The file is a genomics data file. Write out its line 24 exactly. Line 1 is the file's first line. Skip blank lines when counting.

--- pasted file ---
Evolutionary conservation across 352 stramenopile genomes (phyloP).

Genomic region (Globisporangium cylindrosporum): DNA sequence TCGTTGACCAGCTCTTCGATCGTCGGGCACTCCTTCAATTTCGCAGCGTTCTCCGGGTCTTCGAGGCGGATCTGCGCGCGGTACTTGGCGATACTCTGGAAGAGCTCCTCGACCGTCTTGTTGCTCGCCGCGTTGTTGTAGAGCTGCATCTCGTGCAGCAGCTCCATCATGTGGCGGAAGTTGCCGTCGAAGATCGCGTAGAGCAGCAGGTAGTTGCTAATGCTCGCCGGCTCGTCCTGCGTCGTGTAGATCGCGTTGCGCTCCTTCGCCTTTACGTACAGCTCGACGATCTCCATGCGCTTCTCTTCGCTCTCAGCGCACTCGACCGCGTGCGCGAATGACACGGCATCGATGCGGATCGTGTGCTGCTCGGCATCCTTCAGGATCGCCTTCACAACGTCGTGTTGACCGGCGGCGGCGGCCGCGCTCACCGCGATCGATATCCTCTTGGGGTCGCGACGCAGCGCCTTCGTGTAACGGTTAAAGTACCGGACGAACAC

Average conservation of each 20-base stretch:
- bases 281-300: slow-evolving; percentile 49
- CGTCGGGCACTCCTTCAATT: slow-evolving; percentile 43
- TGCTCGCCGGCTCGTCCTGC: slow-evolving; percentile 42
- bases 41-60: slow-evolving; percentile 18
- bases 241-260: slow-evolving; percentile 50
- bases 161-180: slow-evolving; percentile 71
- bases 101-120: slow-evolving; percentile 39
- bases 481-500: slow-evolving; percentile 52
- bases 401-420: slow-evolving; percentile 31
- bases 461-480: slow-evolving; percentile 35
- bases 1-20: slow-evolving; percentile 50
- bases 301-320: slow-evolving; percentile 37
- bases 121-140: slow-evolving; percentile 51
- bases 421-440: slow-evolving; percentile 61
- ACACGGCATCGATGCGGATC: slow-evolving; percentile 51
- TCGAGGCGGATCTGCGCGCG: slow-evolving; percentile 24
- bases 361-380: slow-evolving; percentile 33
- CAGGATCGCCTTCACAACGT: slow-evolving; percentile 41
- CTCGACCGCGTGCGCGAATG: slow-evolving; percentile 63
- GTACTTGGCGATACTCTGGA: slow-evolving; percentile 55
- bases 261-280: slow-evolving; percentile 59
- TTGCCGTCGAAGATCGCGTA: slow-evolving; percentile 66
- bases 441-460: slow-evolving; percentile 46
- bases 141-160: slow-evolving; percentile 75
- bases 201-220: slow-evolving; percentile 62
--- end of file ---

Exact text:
- bases 261-280: slow-evolving; percentile 59